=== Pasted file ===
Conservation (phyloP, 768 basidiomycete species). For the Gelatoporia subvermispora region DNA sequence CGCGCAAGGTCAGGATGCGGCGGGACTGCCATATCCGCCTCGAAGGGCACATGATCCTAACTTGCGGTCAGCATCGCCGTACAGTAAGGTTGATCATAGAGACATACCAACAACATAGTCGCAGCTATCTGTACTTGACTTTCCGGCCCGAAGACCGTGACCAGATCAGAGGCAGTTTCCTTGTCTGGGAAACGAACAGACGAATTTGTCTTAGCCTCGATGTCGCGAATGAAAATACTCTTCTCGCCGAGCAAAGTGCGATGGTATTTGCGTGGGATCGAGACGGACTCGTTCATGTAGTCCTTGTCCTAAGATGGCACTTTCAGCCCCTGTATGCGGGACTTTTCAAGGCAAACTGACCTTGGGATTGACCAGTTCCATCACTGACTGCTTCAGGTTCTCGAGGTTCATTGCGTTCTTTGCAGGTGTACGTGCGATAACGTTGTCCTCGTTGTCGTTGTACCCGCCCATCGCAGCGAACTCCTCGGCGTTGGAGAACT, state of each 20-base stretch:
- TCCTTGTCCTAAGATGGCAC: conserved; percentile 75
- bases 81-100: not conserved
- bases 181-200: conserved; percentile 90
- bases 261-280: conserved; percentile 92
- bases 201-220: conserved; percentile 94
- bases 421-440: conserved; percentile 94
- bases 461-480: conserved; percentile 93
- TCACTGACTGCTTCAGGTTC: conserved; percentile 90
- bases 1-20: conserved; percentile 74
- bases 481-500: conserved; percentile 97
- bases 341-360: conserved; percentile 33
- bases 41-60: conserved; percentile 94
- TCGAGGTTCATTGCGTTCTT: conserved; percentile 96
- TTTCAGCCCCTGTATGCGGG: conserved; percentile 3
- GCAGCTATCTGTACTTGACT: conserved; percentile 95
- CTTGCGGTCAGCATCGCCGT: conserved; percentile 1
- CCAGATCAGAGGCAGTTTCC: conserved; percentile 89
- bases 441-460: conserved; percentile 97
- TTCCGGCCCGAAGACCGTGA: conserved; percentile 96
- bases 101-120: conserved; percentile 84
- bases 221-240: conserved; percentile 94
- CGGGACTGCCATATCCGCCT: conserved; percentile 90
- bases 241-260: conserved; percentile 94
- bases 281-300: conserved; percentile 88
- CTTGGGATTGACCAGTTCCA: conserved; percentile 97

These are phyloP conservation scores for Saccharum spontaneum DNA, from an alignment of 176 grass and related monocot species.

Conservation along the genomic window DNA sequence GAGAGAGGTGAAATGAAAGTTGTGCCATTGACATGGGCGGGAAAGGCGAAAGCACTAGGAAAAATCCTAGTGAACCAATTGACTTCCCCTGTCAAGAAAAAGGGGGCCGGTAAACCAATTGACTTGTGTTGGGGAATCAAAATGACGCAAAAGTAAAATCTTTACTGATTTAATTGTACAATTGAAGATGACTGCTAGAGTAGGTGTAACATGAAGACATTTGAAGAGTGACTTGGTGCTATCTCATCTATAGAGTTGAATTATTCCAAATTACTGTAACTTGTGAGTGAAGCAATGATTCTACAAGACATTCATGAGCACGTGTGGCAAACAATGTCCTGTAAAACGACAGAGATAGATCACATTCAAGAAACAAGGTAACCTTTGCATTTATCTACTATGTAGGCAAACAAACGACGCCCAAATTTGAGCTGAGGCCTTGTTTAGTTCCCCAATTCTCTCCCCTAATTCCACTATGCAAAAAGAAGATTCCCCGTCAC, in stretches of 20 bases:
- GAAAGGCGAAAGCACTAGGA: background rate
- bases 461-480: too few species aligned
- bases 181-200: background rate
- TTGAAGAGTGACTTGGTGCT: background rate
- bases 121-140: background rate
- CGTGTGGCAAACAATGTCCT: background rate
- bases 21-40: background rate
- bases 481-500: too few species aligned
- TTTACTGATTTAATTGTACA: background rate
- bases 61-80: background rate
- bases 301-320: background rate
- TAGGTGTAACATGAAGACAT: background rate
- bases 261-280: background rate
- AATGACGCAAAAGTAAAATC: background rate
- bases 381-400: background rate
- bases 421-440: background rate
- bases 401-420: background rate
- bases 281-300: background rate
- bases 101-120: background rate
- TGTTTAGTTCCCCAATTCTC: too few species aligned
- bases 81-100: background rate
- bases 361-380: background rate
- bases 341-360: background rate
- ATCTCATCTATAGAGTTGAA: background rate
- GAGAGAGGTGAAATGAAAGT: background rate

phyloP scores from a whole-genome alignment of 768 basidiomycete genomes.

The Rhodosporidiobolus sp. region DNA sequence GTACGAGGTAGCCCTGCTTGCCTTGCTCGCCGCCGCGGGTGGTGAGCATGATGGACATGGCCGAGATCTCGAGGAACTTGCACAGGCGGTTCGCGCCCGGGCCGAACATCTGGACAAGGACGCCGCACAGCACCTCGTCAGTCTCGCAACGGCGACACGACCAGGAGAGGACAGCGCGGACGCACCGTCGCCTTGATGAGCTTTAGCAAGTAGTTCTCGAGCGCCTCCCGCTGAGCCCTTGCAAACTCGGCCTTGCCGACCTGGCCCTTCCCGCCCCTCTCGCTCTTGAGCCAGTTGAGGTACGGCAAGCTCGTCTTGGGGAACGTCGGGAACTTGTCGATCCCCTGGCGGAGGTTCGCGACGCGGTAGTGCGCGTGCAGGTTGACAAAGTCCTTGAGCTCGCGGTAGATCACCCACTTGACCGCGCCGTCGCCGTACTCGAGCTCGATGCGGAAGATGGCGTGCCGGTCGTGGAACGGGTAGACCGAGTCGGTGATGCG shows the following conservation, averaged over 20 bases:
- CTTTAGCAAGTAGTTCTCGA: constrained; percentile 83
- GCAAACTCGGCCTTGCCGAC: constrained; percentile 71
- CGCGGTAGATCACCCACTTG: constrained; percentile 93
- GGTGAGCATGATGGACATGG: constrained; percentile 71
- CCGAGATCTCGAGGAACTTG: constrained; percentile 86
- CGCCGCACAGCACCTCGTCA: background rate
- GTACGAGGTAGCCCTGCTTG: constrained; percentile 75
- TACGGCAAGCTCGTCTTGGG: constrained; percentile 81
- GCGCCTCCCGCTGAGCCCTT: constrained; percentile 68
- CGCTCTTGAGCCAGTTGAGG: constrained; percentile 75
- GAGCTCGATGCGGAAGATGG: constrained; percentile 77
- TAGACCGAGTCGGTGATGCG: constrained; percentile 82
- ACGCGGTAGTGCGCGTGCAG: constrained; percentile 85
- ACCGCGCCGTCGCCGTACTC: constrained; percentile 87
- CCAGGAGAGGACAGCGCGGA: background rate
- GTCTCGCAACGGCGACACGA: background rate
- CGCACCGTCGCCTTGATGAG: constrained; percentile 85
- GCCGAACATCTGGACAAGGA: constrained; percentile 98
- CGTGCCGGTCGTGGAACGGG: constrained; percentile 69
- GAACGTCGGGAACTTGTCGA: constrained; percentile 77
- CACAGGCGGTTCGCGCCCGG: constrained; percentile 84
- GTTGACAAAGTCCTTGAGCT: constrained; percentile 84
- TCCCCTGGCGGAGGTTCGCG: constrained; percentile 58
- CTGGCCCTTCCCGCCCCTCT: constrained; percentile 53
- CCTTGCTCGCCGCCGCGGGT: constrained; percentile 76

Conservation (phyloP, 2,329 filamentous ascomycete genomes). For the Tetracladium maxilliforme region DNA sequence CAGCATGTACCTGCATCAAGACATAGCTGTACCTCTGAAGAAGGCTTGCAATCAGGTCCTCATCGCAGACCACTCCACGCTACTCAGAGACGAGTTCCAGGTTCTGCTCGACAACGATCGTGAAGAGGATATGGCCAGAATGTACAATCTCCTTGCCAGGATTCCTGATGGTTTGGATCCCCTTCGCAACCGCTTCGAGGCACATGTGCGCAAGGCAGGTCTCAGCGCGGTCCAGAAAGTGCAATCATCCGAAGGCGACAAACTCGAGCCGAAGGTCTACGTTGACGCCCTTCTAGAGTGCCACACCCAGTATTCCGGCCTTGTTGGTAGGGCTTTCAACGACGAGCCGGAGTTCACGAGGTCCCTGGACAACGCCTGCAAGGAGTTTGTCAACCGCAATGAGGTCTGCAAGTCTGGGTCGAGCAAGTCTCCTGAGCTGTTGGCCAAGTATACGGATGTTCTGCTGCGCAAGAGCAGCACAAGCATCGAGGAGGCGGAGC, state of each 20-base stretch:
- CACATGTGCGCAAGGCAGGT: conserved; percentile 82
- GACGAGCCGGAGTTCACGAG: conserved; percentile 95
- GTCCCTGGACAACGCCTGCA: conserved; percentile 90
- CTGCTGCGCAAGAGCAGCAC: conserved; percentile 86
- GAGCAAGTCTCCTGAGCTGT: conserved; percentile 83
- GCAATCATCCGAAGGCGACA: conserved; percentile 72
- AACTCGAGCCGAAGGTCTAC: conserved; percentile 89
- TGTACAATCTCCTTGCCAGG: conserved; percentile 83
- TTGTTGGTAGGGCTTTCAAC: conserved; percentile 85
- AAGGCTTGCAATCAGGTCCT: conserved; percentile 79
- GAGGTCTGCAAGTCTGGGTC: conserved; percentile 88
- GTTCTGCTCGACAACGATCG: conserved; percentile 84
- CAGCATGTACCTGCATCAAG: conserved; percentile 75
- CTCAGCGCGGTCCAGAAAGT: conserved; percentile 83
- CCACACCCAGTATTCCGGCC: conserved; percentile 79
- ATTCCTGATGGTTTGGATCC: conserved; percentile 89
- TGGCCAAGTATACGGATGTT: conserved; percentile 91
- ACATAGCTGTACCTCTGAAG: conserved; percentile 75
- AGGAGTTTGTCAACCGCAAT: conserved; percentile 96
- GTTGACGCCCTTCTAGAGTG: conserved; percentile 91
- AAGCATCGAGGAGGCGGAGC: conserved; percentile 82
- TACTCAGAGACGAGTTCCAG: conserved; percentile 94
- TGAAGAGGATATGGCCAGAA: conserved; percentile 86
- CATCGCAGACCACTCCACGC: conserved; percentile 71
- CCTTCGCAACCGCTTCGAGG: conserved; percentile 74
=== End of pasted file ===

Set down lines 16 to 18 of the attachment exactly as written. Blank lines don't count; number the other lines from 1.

- GCAGCTATCTGTACTTGACT: conserved; percentile 95
- CTTGCGGTCAGCATCGCCGT: conserved; percentile 1
- CCAGATCAGAGGCAGTTTCC: conserved; percentile 89